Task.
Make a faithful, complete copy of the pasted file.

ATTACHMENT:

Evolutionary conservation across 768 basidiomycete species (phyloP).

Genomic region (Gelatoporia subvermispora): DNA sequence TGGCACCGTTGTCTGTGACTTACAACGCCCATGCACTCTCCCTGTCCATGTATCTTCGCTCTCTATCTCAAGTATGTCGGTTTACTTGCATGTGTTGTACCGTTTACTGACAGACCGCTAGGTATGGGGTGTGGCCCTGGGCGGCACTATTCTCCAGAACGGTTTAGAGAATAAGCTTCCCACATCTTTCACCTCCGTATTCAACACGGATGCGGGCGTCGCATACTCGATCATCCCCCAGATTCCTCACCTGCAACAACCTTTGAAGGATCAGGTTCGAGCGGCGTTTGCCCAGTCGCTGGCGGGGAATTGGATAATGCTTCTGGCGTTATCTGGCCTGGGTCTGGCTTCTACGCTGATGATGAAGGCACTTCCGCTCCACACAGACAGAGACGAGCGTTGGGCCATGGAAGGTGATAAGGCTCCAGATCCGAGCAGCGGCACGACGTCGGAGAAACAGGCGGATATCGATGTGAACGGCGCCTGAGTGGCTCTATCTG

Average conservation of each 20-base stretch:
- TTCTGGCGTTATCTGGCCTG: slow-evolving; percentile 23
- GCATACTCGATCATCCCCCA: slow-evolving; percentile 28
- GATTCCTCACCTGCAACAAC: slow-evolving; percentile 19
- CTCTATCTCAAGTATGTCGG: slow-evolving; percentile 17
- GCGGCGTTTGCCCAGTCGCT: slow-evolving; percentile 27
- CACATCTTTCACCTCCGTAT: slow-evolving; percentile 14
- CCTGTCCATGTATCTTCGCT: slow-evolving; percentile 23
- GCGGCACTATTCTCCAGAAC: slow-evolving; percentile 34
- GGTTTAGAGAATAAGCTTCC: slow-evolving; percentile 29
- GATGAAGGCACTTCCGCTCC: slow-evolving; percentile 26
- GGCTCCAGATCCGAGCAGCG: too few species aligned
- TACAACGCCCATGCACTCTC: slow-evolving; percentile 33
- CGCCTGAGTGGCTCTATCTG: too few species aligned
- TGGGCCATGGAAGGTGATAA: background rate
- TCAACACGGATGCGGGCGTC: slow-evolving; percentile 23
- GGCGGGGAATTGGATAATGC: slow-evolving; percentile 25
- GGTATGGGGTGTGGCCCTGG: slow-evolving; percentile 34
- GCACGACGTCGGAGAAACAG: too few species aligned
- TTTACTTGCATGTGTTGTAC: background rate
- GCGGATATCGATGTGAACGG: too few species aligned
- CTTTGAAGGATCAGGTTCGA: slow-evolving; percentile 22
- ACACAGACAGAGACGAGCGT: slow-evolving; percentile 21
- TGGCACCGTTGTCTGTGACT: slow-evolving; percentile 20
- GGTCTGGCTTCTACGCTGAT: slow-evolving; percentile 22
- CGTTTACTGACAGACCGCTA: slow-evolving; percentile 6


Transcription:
Evolutionary conservation across 768 basidiomycete species (phyloP).

Genomic region (Gelatoporia subvermispora): DNA sequence TGGCACCGTTGTCTGTGACTTACAACGCCCATGCACTCTCCCTGTCCATGTATCTTCGCTCTCTATCTCAAGTATGTCGGTTTACTTGCATGTGTTGTACCGTTTACTGACAGACCGCTAGGTATGGGGTGTGGCCCTGGGCGGCACTATTCTCCAGAACGGTTTAGAGAATAAGCTTCCCACATCTTTCACCTCCGTATTCAACACGGATGCGGGCGTCGCATACTCGATCATCCCCCAGATTCCTCACCTGCAACAACCTTTGAAGGATCAGGTTCGAGCGGCGTTTGCCCAGTCGCTGGCGGGGAATTGGATAATGCTTCTGGCGTTATCTGGCCTGGGTCTGGCTTCTACGCTGATGATGAAGGCACTTCCGCTCCACACAGACAGAGACGAGCGTTGGGCCATGGAAGGTGATAAGGCTCCAGATCCGAGCAGCGGCACGACGTCGGAGAAACAGGCGGATATCGATGTGAACGGCGCCTGAGTGGCTCTATCTG

Average conservation of each 20-base stretch:
- TTCTGGCGTTATCTGGCCTG: slow-evolving; percentile 23
- GCATACTCGATCATCCCCCA: slow-evolving; percentile 28
- GATTCCTCACCTGCAACAAC: slow-evolving; percentile 19
- CTCTATCTCAAGTATGTCGG: slow-evolving; percentile 17
- GCGGCGTTTGCCCAGTCGCT: slow-evolving; percentile 27
- CACATCTTTCACCTCCGTAT: slow-evolving; percentile 14
- CCTGTCCATGTATCTTCGCT: slow-evolving; percentile 23
- GCGGCACTATTCTCCAGAAC: slow-evolving; percentile 34
- GGTTTAGAGAATAAGCTTCC: slow-evolving; percentile 29
- GATGAAGGCACTTCCGCTCC: slow-evolving; percentile 26
- GGCTCCAGATCCGAGCAGCG: too few species aligned
- TACAACGCCCATGCACTCTC: slow-evolving; percentile 33
- CGCCTGAGTGGCTCTATCTG: too few species aligned
- TGGGCCATGGAAGGTGATAA: background rate
- TCAACACGGATGCGGGCGTC: slow-evolving; percentile 23
- GGCGGGGAATTGGATAATGC: slow-evolving; percentile 25
- GGTATGGGGTGTGGCCCTGG: slow-evolving; percentile 34
- GCACGACGTCGGAGAAACAG: too few species aligned
- TTTACTTGCATGTGTTGTAC: background rate
- GCGGATATCGATGTGAACGG: too few species aligned
- CTTTGAAGGATCAGGTTCGA: slow-evolving; percentile 22
- ACACAGACAGAGACGAGCGT: slow-evolving; percentile 21
- TGGCACCGTTGTCTGTGACT: slow-evolving; percentile 20
- GGTCTGGCTTCTACGCTGAT: slow-evolving; percentile 22
- CGTTTACTGACAGACCGCTA: slow-evolving; percentile 6